RS: Seeing as you were one of the innovators of bringing dance music onto the radio, what do you think of the current state of dance music on commercial radio?
Mickey Mixin Oliver: I see a lot of dance stations putting mixes on the air, just to be playing a mix. I feel that they are missing out on what keeps an audience enthralled, as a mix itself is not the answer. It must be well constructed to keep the audience, and achieve a total experience for the listener. I've been syndicated three times and have been on over 100 stations each time, and I feel that if dance radio was more organized we might just break it through more to the masses. Here in Arizona, we have a dance station that doesn't seem to be interested in artists with a track record of national success. Stations like this have so much to gain by seeking out the ones who have made it, for their advice and consultation. This is why I feel that some of these small dance stations will probably always stay small because of their closed minded thinking.
RS: Do you think satellite / internet radio is the answer?
Mickey Mixin Oliver: Satellite Radio, in my opinion will take over dance radio, at least the majority of it. They are going after who's "in the know" and having professionals advise them. They are making a conscious effort to stay on top of what's going on in the industry. Internet radio is exciting, as it offers a way to catch your favorite radio stations globally. Whether at work or at home, I think Internet radio is an exciting way to listen to your favorite dance music.
RS: How did you get involved with Sirius Satellite Radio?
Mickey Mixin Oliver: Marcus McBride, who is a DJ on the Super Mix Radio show, referred me. I sent in a demo and they accepted me on the Remix Channel 62. I had a warm eMail from SIRIUS Radio recently giving me many thanks for being there. This is what makes DJing so rewarding, being acknowledged for your work.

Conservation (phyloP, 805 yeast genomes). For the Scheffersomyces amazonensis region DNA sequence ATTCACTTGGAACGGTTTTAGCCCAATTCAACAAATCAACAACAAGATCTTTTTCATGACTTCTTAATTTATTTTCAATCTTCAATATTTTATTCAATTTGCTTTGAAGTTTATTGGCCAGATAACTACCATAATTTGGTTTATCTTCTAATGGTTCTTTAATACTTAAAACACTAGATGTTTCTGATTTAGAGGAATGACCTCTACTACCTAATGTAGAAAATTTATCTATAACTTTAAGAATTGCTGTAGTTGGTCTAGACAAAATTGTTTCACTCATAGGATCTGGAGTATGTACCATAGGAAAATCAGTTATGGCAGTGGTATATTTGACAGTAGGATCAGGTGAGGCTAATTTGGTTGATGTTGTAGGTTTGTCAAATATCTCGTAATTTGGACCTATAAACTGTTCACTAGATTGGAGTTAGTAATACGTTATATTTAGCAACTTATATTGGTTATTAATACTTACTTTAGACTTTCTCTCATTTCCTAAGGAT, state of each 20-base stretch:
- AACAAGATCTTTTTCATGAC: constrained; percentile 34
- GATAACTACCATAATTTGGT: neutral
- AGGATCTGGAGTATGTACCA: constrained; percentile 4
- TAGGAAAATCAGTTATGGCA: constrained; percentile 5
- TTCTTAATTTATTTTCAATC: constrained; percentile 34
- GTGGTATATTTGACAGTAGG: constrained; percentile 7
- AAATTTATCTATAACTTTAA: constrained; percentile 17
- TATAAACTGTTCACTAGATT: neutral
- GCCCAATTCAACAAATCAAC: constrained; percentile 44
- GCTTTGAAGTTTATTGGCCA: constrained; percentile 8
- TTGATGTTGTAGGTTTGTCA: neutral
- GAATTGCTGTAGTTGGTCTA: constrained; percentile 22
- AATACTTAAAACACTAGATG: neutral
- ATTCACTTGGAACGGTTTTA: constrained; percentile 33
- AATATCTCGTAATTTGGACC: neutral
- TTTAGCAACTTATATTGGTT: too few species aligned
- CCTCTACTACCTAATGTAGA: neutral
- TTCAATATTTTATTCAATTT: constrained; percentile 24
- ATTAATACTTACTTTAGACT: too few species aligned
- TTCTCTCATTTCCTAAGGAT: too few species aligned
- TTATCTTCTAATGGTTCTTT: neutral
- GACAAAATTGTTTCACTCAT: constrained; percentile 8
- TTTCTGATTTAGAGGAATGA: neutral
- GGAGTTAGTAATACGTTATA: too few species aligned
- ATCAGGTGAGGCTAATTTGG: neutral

RS: WBMX was an urban station that helped build the dance scene in Chicago. Why do you think that urban stations these days have little love for house music?
Mickey Mixin Oliver: Hip Hop has always had the money behind it. I've always felt that if house music had the money that is spent on Hip Hop, we would be seeing house music in the mainstream. Artists would be recording different styles of music with a house influence. Music always changes as nothing stays the same. Sooner or later, I feel that house music will run its course in being accepted in many circles.
RS: Are you doing a DJ tour with this new album?
Mickey Mixin Oliver: I plan on kicking off the LP this Fall by touring in support of it. We are currently lining up dates as we speak. Steve Ratz at email@example.com is handling all of my bookings.
RS: As one of the master turntablists - are you a strictly vinyl guy when you play live?
Mickey Mixin Oliver: I prefer vinyl, as it's nice to work the turntables like they are instruments. The average patron at events likes to see one manipulating turntables as it adds to one's live freeform techniques.